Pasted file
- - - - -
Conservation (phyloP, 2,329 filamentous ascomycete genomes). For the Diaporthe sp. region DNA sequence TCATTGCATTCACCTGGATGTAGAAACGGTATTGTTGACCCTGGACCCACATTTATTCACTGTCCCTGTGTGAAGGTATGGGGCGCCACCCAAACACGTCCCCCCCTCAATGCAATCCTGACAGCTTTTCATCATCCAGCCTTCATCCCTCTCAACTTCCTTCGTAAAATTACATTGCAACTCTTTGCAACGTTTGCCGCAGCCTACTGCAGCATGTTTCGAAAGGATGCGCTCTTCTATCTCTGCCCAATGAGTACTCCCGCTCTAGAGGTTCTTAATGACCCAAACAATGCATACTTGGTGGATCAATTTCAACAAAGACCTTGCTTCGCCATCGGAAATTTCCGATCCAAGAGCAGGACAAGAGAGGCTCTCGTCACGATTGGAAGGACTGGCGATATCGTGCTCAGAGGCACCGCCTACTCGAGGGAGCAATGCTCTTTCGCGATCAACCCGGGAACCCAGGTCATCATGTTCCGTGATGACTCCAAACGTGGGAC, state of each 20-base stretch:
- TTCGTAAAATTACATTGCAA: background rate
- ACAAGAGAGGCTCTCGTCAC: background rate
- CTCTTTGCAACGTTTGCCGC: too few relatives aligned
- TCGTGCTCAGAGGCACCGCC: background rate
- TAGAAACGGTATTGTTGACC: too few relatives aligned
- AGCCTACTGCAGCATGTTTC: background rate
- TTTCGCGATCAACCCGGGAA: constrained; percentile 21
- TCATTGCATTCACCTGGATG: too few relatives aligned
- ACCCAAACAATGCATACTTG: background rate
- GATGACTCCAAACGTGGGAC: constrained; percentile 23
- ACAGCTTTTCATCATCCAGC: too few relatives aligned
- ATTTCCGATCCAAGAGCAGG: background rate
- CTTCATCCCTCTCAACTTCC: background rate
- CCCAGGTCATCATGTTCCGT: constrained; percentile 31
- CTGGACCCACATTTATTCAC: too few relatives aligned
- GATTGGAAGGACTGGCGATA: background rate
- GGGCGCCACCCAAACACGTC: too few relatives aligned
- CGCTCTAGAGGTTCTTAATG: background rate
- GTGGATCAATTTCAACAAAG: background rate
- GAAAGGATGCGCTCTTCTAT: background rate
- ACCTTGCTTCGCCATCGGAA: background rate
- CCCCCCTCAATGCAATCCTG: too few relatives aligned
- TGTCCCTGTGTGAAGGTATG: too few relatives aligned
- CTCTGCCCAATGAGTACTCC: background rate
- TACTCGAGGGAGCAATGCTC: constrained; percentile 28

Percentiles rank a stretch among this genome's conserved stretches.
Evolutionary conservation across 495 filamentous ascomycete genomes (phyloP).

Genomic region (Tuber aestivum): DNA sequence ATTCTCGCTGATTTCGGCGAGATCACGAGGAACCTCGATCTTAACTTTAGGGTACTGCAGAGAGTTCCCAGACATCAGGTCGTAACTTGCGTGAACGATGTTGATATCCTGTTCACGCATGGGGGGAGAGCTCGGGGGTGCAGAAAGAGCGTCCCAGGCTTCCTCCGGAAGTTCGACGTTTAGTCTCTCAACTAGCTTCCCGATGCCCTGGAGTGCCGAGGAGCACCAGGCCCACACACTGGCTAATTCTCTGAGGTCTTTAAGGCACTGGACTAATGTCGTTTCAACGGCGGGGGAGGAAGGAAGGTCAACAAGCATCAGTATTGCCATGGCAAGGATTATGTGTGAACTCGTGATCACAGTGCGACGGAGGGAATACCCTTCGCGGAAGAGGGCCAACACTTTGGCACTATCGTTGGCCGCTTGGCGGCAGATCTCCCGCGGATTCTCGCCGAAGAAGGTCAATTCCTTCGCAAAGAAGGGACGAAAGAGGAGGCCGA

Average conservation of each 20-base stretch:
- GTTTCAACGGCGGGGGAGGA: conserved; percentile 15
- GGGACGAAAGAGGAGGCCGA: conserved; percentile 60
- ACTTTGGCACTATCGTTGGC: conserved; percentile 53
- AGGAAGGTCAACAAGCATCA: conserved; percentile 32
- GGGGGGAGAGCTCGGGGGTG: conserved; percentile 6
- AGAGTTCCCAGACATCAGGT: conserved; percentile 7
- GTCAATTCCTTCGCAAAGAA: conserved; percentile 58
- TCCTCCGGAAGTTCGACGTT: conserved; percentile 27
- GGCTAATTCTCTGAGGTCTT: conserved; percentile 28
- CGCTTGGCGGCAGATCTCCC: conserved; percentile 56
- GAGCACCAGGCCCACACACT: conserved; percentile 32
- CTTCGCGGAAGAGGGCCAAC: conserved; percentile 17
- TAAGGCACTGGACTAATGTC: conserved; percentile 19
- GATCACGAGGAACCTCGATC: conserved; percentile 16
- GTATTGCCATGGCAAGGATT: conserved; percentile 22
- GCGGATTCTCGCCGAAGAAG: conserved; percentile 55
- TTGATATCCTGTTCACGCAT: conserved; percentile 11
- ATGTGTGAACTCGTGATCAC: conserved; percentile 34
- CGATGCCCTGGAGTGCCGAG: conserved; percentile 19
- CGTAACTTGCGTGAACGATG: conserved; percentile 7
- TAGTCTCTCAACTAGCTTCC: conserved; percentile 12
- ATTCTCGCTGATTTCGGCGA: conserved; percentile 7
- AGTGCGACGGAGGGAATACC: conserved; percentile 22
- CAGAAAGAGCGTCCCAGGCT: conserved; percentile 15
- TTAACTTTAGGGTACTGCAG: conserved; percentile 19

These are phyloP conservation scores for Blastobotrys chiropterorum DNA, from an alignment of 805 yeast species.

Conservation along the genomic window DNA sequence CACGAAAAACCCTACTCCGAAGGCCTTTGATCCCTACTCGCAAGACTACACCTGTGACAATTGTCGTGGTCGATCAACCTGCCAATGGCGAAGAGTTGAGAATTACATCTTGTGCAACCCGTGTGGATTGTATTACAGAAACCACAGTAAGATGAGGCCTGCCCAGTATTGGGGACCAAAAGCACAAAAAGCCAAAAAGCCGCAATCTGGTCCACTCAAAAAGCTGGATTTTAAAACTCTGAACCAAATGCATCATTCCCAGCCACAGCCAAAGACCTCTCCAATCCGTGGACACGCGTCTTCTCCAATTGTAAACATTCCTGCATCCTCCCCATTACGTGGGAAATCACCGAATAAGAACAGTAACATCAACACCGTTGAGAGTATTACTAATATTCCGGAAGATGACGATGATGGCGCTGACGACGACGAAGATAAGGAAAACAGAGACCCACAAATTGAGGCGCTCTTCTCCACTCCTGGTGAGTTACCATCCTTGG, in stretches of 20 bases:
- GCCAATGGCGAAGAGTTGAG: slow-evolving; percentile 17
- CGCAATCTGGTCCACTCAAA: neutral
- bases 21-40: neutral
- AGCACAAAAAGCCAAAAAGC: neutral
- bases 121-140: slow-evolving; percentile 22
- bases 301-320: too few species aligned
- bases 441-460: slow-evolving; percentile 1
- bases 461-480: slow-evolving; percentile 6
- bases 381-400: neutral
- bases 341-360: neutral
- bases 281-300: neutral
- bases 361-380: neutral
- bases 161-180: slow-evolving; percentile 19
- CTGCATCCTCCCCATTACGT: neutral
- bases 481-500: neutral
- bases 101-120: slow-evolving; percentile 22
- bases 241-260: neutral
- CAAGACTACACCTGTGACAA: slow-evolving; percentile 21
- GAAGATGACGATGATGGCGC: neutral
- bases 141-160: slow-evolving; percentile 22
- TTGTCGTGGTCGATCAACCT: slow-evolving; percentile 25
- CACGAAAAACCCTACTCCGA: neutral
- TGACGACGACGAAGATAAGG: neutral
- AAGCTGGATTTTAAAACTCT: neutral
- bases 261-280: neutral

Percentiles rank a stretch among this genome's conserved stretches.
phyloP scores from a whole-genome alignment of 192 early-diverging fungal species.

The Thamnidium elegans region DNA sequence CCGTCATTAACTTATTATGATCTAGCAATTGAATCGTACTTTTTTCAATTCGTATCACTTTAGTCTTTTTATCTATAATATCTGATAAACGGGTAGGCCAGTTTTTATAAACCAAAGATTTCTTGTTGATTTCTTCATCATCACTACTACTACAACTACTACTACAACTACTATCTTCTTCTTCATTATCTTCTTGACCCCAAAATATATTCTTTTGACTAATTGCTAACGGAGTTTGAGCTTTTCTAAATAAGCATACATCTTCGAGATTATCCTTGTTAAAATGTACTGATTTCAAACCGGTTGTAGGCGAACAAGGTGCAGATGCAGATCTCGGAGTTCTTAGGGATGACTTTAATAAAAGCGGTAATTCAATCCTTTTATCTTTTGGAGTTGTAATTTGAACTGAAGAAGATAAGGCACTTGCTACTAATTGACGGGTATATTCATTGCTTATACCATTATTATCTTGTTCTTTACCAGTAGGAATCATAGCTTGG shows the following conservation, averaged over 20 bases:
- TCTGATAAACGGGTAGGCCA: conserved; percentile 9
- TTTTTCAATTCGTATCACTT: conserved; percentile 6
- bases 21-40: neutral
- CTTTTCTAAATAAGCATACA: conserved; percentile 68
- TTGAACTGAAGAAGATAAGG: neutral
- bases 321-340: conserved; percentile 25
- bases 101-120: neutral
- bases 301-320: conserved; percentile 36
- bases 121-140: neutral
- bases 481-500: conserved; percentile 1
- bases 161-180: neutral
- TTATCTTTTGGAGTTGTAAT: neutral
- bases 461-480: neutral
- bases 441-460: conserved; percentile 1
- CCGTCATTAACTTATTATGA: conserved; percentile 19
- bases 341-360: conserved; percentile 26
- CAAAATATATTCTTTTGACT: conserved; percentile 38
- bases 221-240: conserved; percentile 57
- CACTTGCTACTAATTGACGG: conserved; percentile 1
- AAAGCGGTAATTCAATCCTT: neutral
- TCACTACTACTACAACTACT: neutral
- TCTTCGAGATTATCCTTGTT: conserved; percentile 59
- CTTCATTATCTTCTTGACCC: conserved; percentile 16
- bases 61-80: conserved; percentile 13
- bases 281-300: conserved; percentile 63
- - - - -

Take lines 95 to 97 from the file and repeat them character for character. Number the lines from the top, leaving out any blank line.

- bases 481-500: conserved; percentile 1
- bases 161-180: neutral
- TTATCTTTTGGAGTTGTAAT: neutral